If they were visible, black holes would look like the brightest stars that would be located in the centers of every galaxy. Understanding the reasons for the formation of these objects allows scientists to understand the structure of the universe. If scientists are able to figure out the origins of supermassive black holes, they will acquire a better understanding of how the universe was born, since these objects contain gravitational singularities. In short, black holes may contain the deepest secrets of the world, and the discussed article sheds light on them.

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Perspectives of the Investigation

Since the research provides an entirely new approach and provokes the scientific community to rethink the whole matter, it can be flourishing in the long-term. The research team states that they would like to devote their future investigation to the issues related to the massive black holes’ lifecycle (Georgia Institute of Technology, 2019). They also would like to study the process of the first black holes’ formation, growth, and evolution over time (Georgia Institute of Technology, 2019). The future of the research seems promising, and if the scientists succeed in achieving their goals, they can make other significant contributions to the matter.

Reflection

After having read this article published on ScienceDaily, I learned about the appearance of massive black holes in the universe. Moreover, I found out that there has been groundbreaking research performed by a group of scientists which rethought the factors that led to the birth of black holes. Previously, it was commonly accepted that black holes were, so to say, born due to the ultraviolet radiation streaming from nearby galaxies.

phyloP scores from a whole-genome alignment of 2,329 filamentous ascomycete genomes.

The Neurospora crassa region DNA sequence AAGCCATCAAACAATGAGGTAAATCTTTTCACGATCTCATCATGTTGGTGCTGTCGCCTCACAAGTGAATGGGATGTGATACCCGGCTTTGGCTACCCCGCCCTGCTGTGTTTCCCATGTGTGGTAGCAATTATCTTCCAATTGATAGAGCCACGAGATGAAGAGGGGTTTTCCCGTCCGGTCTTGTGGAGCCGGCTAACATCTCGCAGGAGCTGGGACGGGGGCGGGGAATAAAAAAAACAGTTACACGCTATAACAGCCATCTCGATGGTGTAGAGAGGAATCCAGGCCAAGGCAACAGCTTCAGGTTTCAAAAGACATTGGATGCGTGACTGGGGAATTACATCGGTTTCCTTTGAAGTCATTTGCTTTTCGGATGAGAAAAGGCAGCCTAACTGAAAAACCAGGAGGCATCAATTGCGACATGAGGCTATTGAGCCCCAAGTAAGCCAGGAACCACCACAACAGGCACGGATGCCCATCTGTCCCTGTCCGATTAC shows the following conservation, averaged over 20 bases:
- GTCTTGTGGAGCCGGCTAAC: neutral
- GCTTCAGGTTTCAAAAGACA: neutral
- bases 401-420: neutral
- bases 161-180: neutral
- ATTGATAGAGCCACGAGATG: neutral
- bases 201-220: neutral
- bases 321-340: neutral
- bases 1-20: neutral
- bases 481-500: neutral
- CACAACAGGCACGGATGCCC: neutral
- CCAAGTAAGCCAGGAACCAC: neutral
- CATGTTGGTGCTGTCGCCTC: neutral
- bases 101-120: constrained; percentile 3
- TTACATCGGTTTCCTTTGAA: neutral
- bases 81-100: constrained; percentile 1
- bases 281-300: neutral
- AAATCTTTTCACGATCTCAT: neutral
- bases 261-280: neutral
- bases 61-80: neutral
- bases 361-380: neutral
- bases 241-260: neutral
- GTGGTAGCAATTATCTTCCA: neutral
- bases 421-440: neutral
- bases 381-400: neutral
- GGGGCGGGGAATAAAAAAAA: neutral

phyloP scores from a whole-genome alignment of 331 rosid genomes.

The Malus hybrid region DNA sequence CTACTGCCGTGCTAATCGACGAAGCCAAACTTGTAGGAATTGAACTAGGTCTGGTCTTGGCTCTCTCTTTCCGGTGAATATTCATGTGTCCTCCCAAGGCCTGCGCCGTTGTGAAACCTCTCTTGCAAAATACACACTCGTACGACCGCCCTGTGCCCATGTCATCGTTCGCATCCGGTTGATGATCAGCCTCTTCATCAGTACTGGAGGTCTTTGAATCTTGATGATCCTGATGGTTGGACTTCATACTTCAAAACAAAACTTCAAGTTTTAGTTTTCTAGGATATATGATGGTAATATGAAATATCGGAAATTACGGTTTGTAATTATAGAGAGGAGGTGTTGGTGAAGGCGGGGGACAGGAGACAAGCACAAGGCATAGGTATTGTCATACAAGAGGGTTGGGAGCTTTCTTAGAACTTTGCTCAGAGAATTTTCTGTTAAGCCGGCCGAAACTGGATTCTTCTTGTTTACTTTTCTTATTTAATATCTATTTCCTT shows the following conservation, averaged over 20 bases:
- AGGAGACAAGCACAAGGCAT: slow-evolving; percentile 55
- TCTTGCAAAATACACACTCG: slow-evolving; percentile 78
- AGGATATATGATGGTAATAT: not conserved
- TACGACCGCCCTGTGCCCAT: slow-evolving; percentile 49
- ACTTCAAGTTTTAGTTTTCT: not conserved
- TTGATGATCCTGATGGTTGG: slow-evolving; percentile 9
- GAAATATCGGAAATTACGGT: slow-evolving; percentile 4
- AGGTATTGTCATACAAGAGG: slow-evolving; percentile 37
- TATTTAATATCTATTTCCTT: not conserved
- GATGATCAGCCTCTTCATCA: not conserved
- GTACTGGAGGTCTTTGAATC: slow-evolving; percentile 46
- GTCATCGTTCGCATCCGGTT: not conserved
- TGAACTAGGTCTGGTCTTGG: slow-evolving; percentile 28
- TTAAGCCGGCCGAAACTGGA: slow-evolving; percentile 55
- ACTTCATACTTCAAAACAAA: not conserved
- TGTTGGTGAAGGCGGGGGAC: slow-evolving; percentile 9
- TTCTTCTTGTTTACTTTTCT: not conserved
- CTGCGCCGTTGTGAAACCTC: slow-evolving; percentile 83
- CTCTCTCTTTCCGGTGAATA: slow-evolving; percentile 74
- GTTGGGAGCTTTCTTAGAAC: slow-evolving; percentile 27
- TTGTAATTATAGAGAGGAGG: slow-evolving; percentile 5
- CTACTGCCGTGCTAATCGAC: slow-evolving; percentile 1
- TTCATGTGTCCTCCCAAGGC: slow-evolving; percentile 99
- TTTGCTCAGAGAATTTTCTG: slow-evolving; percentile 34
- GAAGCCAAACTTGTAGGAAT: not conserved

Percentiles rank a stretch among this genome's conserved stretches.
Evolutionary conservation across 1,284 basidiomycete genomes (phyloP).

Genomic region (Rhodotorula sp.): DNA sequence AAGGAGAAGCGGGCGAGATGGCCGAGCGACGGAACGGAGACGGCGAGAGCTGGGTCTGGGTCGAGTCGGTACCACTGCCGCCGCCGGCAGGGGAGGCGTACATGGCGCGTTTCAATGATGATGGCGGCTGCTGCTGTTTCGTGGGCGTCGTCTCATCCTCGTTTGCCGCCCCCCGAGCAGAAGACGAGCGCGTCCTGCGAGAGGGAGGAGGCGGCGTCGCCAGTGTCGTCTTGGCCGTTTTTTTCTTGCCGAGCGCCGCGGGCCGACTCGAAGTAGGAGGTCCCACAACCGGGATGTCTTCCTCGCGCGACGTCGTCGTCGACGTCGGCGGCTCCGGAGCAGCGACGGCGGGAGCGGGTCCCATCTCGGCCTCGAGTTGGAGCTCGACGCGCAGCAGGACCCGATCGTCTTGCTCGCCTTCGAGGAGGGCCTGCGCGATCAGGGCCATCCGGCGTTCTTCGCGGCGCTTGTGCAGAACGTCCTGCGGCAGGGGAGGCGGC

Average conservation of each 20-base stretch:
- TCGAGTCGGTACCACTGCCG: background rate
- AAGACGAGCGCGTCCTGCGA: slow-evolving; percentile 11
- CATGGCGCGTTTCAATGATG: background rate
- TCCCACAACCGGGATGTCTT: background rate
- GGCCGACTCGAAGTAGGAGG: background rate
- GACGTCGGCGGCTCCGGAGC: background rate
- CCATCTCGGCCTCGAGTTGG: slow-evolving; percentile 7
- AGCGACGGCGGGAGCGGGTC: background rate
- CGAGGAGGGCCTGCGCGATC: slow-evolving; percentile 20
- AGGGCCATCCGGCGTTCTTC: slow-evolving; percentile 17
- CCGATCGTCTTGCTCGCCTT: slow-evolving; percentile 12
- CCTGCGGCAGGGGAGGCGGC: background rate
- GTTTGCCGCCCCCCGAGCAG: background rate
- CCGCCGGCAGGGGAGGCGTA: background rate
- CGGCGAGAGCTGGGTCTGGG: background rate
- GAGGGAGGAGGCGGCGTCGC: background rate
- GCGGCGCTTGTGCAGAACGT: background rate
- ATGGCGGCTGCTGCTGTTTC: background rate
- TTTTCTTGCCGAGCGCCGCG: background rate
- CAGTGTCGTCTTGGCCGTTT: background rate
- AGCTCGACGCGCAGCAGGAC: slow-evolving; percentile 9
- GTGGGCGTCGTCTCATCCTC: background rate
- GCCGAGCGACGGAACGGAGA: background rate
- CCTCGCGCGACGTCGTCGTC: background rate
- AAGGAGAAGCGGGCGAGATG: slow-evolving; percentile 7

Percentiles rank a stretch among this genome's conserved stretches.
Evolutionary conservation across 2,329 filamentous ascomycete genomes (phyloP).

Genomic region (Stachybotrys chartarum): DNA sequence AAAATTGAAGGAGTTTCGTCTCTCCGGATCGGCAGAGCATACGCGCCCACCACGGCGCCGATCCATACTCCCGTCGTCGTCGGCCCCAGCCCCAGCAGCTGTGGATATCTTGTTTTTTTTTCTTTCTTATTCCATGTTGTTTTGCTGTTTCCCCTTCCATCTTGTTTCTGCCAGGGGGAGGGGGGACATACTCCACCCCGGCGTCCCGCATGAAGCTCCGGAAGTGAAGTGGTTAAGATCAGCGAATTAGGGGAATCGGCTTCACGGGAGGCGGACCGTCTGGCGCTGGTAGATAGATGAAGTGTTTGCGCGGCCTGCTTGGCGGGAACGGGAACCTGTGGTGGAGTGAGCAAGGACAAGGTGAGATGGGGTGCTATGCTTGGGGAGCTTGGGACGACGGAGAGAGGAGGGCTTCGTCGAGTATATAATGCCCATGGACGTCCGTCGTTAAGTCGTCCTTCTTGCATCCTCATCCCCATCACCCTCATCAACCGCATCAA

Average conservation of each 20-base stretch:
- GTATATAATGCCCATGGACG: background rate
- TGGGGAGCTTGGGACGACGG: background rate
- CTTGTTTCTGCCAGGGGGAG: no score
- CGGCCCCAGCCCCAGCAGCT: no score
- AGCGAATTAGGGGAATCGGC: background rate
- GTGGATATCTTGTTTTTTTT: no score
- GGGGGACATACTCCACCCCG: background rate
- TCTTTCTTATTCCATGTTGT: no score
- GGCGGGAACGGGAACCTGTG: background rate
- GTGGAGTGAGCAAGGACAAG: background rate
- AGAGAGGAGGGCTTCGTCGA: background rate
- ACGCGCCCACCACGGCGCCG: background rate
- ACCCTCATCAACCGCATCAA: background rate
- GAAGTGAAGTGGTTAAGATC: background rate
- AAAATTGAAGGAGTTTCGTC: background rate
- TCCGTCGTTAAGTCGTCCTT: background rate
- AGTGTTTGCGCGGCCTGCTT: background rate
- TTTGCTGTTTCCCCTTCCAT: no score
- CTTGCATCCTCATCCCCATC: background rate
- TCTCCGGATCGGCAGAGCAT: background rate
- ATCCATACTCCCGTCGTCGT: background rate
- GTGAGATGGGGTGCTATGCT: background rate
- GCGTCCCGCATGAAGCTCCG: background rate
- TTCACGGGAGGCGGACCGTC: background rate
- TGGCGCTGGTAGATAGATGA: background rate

Contemporary researches prove that ultraviolet radiation which used to be regarded as the main factor leading to the appearance of black holes is not the only reason for that phenomenon. Modern investigations offer the theory according to which black holes appear in the rapidly evolving starless regions. Also, it was found out that massive black holes appear much more commonly in the universe than previously regarded. This study impressed me very much, so now I would like to follow up on future research by this team and learn about the evolution of the black holes.

References

Georgia Institute of Technology. (2019). Birth of massive black holes in the early universe. ScienceDaily. Web.

Mezcua, M. (2019). Dwarf galaxies might not be the birth sites of supermassive black holes. Nature Astronomy, 3, 6-7. Web.

Wall, M. (2019). Supermassive black holes likely born in ‘halos’ of dark matter. Space. Web.

Wise, J. H., Regan, J. A., O’Shea, B. W., Norman, M. L., Downes, T. P., & Xu, H. (2019). Formation of massive black holes in rapidly growing pre-galactic gas clouds. Nature, 566(7742), 85-88. Web.

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StudyCorgi. (2021, June 3). Birth of Massive Black Holes in the Early Universe. Retrieved from https://studycorgi.com/birth-of-massive-black-holes-in-the-early-universe/

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"Birth of Massive Black Holes in the Early Universe." StudyCorgi, 3 June 2021, studycorgi.com/birth-of-massive-black-holes-in-the-early-universe/.

1. StudyCorgi. "Birth of Massive Black Holes in the Early Universe." June 3, 2021. https://studycorgi.com/birth-of-massive-black-holes-in-the-early-universe/.


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StudyCorgi. 2021. "Birth of Massive Black Holes in the Early Universe." June 3, 2021. https://studycorgi.com/birth-of-massive-black-holes-in-the-early-universe/.

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StudyCorgi. (2021) 'Birth of Massive Black Holes in the Early Universe'. 3 June.